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Tony Blair has defended his stance on Brexit in a fresh interview saying “it is absolutely necessary that it doesn’t happen”.
The former Prime Minister made headlines on Saturday after penning an article which suggested EU leaders could be willing to change their rules on immigration and free movement in a bid to keep Britain in the bloc.
In an article for his Institute for Global Change, Mr Blair said the option to reverse Brexit must be kept on the table.
On Saturday morning he defended his comments and pro-Remain views, telling Sky News: “I think it’s possible now that Brexit doesn’t happen.
“I think it’s absolutely necessary that it doesn’t happen because I think every day is bringing us fresh evidence that it’s doing us damage economically, certainly doing us damage politically.”
He added: “I think public opinion is moving on it. Look, this time last year we were the fastest growing economy in the G7, we’re now the slowest.
“Our savings ratio is the lowest for 50 years, the investment community internationally has now gone really negative on us, the currency’s down 10, 12 per cent, investment in the motorcar industry for example is down 30 per cent, living standards are stagnating, I mean this is causing us real damage. That’s beyond doubt.”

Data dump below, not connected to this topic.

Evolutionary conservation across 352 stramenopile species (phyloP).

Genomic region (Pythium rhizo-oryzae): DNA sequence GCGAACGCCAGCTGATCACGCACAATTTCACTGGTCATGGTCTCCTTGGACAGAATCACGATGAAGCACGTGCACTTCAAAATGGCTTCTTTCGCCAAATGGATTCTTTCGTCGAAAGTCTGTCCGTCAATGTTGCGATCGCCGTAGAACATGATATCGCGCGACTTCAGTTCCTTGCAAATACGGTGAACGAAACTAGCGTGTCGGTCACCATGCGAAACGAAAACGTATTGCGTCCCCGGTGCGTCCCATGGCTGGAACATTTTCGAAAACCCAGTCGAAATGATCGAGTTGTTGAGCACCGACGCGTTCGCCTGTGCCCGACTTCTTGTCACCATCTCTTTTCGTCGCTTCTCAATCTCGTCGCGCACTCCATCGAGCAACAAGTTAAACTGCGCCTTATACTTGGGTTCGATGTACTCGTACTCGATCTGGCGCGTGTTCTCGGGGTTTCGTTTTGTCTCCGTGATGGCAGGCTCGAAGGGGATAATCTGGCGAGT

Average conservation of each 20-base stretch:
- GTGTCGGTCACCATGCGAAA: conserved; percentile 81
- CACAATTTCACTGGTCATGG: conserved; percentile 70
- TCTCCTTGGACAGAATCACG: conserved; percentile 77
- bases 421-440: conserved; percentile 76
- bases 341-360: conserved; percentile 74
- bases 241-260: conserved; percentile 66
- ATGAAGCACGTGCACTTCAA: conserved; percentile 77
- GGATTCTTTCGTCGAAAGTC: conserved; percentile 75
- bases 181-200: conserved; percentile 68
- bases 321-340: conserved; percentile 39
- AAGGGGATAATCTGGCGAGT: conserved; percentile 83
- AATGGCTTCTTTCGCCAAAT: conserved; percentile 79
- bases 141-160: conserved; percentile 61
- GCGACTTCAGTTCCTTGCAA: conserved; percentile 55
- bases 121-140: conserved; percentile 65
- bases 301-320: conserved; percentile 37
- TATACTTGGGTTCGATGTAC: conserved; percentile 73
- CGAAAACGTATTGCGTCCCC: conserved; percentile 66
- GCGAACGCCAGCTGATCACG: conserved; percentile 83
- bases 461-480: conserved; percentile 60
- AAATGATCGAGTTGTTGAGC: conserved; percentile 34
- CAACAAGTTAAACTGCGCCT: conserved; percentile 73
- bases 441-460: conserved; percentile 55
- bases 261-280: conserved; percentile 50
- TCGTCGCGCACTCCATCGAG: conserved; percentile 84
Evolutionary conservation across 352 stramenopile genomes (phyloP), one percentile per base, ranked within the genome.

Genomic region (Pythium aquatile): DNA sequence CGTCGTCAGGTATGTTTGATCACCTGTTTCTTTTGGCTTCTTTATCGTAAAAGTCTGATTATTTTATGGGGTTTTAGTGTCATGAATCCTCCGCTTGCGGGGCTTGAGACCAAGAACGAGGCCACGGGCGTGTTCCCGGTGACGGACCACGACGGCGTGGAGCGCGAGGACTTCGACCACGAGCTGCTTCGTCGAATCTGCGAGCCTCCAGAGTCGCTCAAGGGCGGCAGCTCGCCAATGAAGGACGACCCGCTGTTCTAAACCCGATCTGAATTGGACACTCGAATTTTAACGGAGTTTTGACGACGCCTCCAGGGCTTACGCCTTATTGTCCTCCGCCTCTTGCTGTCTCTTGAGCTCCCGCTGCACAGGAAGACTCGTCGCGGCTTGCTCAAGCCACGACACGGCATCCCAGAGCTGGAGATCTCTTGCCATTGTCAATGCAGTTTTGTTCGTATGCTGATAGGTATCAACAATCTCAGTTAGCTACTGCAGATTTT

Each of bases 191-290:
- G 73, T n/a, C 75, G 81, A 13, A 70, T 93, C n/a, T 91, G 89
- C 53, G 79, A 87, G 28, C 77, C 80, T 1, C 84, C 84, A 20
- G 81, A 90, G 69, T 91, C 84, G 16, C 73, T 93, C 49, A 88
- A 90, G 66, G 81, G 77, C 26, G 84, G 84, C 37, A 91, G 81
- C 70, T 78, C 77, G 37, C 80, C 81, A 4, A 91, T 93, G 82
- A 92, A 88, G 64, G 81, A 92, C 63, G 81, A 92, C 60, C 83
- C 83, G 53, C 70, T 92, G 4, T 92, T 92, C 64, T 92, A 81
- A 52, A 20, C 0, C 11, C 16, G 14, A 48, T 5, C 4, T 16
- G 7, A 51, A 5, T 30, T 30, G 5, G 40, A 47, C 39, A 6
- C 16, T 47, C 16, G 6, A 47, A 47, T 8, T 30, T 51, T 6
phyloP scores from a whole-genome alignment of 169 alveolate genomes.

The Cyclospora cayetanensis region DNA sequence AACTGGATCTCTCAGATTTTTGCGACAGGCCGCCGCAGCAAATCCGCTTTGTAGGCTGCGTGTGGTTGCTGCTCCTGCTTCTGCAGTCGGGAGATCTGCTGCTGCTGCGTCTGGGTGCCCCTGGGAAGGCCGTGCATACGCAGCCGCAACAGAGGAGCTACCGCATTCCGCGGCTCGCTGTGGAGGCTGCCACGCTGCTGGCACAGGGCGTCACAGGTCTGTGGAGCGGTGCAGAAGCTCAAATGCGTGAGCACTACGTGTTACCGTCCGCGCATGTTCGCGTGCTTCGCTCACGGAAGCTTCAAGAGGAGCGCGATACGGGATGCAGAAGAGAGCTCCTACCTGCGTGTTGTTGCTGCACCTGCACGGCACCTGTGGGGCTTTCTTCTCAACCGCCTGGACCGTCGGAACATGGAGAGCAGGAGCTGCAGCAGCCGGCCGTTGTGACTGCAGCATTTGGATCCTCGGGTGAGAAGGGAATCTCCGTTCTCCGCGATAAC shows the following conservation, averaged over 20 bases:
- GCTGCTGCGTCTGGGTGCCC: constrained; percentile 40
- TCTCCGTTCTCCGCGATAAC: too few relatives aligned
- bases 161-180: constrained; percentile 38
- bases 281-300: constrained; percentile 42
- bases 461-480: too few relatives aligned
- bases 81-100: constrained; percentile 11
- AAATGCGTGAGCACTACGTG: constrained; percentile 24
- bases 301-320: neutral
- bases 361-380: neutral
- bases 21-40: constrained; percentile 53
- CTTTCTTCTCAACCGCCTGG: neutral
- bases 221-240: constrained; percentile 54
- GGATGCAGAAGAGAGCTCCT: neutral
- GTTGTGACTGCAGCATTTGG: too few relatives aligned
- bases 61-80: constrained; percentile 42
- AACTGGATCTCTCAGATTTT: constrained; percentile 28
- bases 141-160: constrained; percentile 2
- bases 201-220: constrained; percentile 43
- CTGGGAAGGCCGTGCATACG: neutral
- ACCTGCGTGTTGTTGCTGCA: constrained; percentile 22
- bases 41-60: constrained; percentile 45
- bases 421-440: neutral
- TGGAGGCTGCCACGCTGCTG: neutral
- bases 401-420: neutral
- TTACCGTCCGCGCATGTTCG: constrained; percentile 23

Speaking to BBC’s Today programme, Mr Blair refused to name his sources in the EU who had suggested officials may be willing to change free movement control to appease Britain. But he said his claims were not just made “on a whim”.
He told the Today programme: “Europe itself is now looking at its own reform programme. They will have an inner circle in the EU that will be part of the eurozone and an outer circle. They will make reforms that I think will make it much more comfortable for Britain to fit itself in that outer circle.
“This is a completely changed situation in Europe. I’m not going to disclose conversations I’ve had within Europe, but I’m not saying this literally on the basis of a whim.”
Corbyn critic Mr Blair also commented on Jeremy Corbyn’s campaign, praising it for “generating a lot of enthusiasm” and the Labour leader’s temperament.
“Reform is now on Europe’s agenda,” Mr Blair. “The European leaders, certainly from my discussions, are willing to consider changes to accommodate Britain, including around freedom of movement.
“Yet this option is excluded.”
Mr Blair, who served as PM from 1997 to 2007, has previously hinted at a return to politics because of his passion for Brexit.
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